Puerto: Recovery and Rebirth After Hurricane Maria
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Puerto: Recovery and Rebirth After Hurricane Maria

By Rich Luna | May 15, 2019

Maybe it was a subtle bit of irony on the part of Discover Puerto Rico, the island’s destination marketing organization.

Here was a group of meeting planners, brought to Puerto Rico to witness firsthand the recovery and rebirth of the meetings and events business from the ravages of Hurricane Maria 18 months ago, celebrating with an inspiring closing party at the historic Castillo San Cristóbal, a fort that has survived 236 years.

The cultural immersion of food, music and dance on the grounds of a UNESCO World Heritage Site told a story counter to some of the national headlines of an island embroiled in a battle over funding and respect. Rather, the story here is one of pride and commitment to restore the island’s meeting and event industry.

The solid walls of the fortress are only matched by the resolve of many on the island, from Brad Dean, CEO of Discover Puerto Rico, to those working feverishly to get a unified message out to the meeting planning community: Puerto Rico is back and ready for your business.

“The challenge has been unlike any in my career,” says Dean, who was named to the CEO role a year ago. “Normally you shape the message and deliver the message. So much of the attention has been cast in a negative light.

“Puerto Rico is not just open for business, but we’re ready and eager to welcome visitors back. We’re thriving in this recovery and setting a pace for recovery that will be a model for future destinations that have to contend with what Puerto Rico had to come through.”

The story is well known. Maria, the Category 4 hurricane with 155 mile-per-hour winds, devasted the island, causing about US$100 billion in damage. Thousands were without water and power. Puerto Rico’s meetings business was hard hit as well. Nearly a quarter of the island’s hotel rooms were damaged.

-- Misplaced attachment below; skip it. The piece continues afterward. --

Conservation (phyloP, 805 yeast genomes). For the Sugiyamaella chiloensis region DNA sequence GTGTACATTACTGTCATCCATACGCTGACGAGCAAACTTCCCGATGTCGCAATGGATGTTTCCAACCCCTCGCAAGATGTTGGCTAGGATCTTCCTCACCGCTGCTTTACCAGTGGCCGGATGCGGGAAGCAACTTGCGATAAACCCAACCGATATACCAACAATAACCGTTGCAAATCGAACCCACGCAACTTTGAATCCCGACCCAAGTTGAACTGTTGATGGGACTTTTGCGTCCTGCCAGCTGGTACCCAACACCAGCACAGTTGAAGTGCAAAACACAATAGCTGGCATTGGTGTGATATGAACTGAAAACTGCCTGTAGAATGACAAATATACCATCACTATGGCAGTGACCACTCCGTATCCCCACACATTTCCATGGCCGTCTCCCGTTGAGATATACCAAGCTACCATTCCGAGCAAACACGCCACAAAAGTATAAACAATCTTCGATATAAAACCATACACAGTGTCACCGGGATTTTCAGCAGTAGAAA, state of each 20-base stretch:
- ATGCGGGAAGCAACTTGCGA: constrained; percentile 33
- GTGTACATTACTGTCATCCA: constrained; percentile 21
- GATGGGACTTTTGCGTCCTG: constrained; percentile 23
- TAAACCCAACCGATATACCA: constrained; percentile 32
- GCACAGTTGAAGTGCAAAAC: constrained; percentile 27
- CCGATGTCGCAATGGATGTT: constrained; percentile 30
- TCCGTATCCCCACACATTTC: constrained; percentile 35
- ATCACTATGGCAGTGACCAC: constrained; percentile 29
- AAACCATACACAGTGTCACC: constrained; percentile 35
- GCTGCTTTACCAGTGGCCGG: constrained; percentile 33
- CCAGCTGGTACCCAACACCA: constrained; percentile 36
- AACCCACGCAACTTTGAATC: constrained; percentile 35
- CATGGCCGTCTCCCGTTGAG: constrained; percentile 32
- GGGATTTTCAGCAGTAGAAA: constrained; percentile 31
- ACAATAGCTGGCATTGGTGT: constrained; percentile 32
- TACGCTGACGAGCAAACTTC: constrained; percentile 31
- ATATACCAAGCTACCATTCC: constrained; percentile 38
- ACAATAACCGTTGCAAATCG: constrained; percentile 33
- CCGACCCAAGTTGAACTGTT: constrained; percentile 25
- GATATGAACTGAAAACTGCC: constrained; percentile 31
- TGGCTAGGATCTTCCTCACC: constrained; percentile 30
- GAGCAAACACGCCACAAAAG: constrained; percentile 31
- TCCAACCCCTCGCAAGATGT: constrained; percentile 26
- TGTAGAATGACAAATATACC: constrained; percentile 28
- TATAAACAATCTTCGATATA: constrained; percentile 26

Today, it’s a much different story. El San Juan Hilton, which had just completed a $65 million renovation, is bustling with business. New rooms have been added to properties such as the JW Marriott in Dorado. The St. Regis Bahia Beach Resort reopened in December after a $60 million renovation, and the Caribe Hilton—where the piña colada drink was created—is scheduled to reopen this month following a $140 million renovation. Not only are the rooms getting a makeover, but so did everything from the 65,000 square feet of meeting space to the food and beverage options.

Those are just a few examples of the rebirth of an island. What doesn’t show up as brick and mortar is the spirit seen throughout Puerto Rico.

It shows up with Dean, who spent nearly 20 years with the Myrtle Beach (S.C.) Area Chamber of Commerce.

“I took this job in part because of a personal commitment to the island,” he says. “My wife is from here and I started my career here, but this also was a unique opportunity to be a part of a historic rebuilding and recovery process.

“There is such an entrepreneurial spirit here. I’m inspired every day by our recovery, which honestly started the day after the hurricane.”

Up to that point, the meetings business had been on a decline for about five years, Dean says, forcing him and his team to “reassess and reposition the product to accelerate the recovery.”

“We knew coming into this we faced a huge challenge,” he says.

Puerto Rico scored a coup by being selected to host the World Travel and Tourism Council Global Summit in 2020.

That will help showcase Puerto Rico further as a meetings destination. The island’s success so far has been measured on the leisure side of the business, but “we know meeting planners have a challenging role and it is critically important that we need to show the pace of recovery, the new and refurbished products that are coming, but also the unique experiences that Puerto Rico has to offer that many people just don’t realize.”

That includes events like the one at the Castillo San Cristóbal, which was optimized to show meeting planners the possibilities. Whether it’s the island’s beautiful beaches or a tour through Old San Juan to see the colorful umbrellas above Fortaleza Street, the experiential aspect of conducting business meetings in Puerto Rico is definitely an allure.

Jon Bergeron, superintendent of the San Juan National Historic Site, has been impressed with Puerto Rico’s commitment to rebuild.

“Look, honestly, we had lousy infrastructure before the hurricane,” he says. “The one benefit is they’re taking a step backward in planning and thinking about how we improve the infrastructure. In the long run, Puerto Rico is going to be better for it.”

 

Author

Rich
Rich Luna

Rich Luna is Director of Publishing for MPI and Editor-in-chief of The Meeting Professional.